I like to carry these words with me and revisit my old sketchbooks to see how I’m doing. They act as my own self-help books when I lose focus or perspective. Plus, when I go back a few years and see that I’ve accomplished some of my goals, it gives me an encouraging pat on the back. When I stray, the sketchbooks’ wisdom nudges me back on my chosen path.
Once, I revisited an old sketchbook created the year after I graduated from college. I was struggling mightily with growing up, lonely in my first apartment after a breakup, and contemplating a major move to a new, big city. Oh, my 20s! I wouldn’t relive them. But nestled among some doodles, I found a message that my surprisingly wise, younger self had written.
At age 22, I had recorded what I wanted to do in my life. I wrote that I wanted “to help others, share and teach, and be known and respected in my chosen field.” Many years later, I was struck by how closely my life was following the trajectory set out by those words, and this affirming message continues to guide and sustain me today.
I also find my sketchbooks offer an opportunity to revisit moments of inspiration. In researching images for this article, I came upon ideas for a painting that I was exploring several sketchbooks back. I don’t know why I didn’t pursue the painting at the time — perhaps I wasn’t yet ready — but all the original excitement came flooding back as fresh as when I first sketched the idea. I’m eager to see if its time has come.
Two Books, Two Routines
I keep two working sketchbooks at all times. The smallest (3.5 by 5.5 inches) fits in my purse and is as invaluable to me as my wallet or cellphone, always at the ready. I prefer the landscape format hardcover artist sketchbook by Moleskine.
The other sketchbook is larger (usually 9 by 12 inches) and used for workshops, travel and larger sketching. For this size, I prefer the Cachet Earthbound by Daler Rowney. I plaster them with bumper stickers and other travel mementos. This way each book ends up with its own personality.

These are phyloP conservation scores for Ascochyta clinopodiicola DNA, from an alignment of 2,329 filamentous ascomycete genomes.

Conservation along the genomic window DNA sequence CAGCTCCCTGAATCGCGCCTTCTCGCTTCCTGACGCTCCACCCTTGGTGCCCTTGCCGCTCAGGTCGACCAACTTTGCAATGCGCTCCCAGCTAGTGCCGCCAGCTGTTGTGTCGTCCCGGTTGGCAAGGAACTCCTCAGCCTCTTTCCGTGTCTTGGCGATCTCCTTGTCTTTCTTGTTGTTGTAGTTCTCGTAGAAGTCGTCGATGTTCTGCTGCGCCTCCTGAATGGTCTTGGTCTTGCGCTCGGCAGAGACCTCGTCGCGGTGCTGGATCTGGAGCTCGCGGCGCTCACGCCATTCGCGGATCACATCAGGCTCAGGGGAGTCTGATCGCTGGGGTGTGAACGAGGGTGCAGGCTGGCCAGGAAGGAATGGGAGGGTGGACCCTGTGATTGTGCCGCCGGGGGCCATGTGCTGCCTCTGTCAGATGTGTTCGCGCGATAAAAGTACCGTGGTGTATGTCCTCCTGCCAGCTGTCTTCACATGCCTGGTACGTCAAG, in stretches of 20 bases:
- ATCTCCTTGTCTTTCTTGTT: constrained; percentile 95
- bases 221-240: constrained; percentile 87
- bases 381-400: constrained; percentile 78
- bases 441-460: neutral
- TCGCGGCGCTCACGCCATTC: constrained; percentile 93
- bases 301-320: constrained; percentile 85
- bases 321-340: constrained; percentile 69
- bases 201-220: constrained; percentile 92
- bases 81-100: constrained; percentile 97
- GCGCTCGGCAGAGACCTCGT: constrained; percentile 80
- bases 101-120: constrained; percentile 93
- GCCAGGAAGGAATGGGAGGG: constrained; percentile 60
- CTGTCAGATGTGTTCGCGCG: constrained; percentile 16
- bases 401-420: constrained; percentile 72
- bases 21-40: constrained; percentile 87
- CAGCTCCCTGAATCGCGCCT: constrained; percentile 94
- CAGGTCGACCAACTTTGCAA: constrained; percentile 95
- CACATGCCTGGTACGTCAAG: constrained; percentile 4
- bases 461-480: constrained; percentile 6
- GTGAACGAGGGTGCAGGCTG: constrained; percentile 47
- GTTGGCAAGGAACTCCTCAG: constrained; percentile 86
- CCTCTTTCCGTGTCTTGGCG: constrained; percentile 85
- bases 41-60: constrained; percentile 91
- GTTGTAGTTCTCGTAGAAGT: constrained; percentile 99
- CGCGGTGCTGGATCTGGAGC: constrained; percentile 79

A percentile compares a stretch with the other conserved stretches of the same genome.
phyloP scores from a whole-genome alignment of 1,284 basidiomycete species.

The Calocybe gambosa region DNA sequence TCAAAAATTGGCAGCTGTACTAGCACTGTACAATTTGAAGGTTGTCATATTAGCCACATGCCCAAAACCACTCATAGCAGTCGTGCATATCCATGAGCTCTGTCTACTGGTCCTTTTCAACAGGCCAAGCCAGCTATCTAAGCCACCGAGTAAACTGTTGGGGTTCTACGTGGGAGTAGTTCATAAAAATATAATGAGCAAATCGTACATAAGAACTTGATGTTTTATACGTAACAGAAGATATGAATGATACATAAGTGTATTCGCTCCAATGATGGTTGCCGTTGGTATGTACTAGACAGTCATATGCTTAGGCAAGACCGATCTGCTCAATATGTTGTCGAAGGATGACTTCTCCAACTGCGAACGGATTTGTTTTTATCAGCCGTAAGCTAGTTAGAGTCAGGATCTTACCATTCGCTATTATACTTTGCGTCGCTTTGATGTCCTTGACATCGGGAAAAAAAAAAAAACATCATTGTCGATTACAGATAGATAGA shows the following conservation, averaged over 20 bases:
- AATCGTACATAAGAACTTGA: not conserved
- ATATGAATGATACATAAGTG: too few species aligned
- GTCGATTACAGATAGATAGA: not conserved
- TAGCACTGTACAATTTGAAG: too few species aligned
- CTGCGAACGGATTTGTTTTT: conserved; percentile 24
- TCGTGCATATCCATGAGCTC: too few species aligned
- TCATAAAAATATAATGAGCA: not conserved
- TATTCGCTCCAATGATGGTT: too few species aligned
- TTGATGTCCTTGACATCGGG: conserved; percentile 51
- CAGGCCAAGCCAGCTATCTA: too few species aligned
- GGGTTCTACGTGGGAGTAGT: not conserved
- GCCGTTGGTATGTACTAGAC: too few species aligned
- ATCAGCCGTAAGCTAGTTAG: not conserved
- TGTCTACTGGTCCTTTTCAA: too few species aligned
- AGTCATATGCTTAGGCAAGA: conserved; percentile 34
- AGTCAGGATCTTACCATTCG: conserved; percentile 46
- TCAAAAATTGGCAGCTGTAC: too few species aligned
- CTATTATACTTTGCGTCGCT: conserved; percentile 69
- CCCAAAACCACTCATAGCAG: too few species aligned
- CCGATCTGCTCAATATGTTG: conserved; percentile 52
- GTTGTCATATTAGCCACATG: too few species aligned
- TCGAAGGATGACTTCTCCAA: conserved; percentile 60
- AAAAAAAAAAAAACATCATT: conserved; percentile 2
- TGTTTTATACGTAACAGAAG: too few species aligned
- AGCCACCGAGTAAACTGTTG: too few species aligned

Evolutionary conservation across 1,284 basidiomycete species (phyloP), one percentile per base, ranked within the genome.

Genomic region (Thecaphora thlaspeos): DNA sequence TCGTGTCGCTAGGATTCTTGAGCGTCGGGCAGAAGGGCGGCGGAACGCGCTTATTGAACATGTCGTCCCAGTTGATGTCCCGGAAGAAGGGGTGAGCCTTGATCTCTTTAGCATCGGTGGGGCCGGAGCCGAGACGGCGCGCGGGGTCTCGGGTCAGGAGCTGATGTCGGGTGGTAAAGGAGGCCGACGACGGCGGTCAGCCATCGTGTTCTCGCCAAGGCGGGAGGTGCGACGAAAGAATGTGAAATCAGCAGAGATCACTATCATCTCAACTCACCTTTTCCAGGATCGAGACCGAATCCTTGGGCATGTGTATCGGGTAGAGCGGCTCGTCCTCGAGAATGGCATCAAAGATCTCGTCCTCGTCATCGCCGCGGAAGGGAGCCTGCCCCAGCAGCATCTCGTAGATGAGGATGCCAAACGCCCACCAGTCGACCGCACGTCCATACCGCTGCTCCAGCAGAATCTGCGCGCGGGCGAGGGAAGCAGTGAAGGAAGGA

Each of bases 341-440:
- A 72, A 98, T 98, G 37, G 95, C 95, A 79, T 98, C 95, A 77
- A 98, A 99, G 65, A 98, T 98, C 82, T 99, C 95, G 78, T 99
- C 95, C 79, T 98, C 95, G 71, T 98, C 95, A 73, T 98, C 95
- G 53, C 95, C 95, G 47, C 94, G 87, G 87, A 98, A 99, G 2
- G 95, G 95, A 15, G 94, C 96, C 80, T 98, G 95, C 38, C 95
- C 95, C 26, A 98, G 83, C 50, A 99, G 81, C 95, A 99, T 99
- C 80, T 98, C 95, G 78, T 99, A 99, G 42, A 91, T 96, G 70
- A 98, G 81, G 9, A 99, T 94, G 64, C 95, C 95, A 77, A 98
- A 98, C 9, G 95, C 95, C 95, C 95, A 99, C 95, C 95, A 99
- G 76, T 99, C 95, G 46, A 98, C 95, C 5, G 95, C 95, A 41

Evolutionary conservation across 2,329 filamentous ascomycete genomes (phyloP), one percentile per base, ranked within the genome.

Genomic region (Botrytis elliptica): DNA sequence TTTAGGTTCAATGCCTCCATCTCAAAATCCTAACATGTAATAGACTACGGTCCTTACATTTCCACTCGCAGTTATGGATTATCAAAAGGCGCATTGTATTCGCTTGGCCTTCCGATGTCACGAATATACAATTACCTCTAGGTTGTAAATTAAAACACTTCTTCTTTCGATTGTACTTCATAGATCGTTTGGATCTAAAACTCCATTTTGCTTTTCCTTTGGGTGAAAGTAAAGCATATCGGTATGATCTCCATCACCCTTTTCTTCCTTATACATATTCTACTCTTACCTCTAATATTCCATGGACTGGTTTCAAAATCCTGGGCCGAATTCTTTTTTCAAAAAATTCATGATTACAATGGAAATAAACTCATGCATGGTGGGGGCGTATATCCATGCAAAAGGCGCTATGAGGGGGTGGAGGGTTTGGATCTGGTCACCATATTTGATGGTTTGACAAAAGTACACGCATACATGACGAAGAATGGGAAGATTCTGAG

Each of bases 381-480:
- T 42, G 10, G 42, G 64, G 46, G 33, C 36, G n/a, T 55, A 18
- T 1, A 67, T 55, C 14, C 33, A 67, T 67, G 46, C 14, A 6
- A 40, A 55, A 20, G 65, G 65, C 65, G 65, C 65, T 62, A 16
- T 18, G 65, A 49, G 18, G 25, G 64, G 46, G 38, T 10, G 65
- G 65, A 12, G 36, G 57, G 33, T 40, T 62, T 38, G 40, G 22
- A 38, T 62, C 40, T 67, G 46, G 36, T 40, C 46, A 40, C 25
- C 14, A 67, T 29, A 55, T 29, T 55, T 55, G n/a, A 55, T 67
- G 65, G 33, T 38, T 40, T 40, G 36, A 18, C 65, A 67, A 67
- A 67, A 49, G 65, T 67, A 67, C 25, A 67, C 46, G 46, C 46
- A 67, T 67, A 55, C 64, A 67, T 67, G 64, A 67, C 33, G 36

For drawing, I generally use a black Prismacolor pencil or a black Sharpie marker because my sketchbooks take a pretty good beating. I don’t want the drawings to smear or degrade as they would if drawn with charcoal or pencil. I also carry white gouache and a small brush to add highlights.
So, here I am again, and it’s time to start a new artist sketchbook. I wonder where my journey will take it. Or, perhaps I should rephrase: I wonder where its journey will take me.
About the Artist
Liz Haywood-Sullivan is an award-winning artist represented by Vose Galleries of Boston. She is the author of Painting Brilliant Skies and Water in Pastel. And, she has instructed several Network TV video workshops, including Composition Secrets: How to Plan a Painting, Landscape Painting in Pastel: Spring Greens and Landscape Painting in Pastel: Summer Waves, just to name a few. You can learn more about Liz Haywood-Sullivan by visiting her website.
A version of this article, written by Liz Haywood-Sullivan, first appeared in Pastel Journal. Subscribe here to never miss out on the latest issue.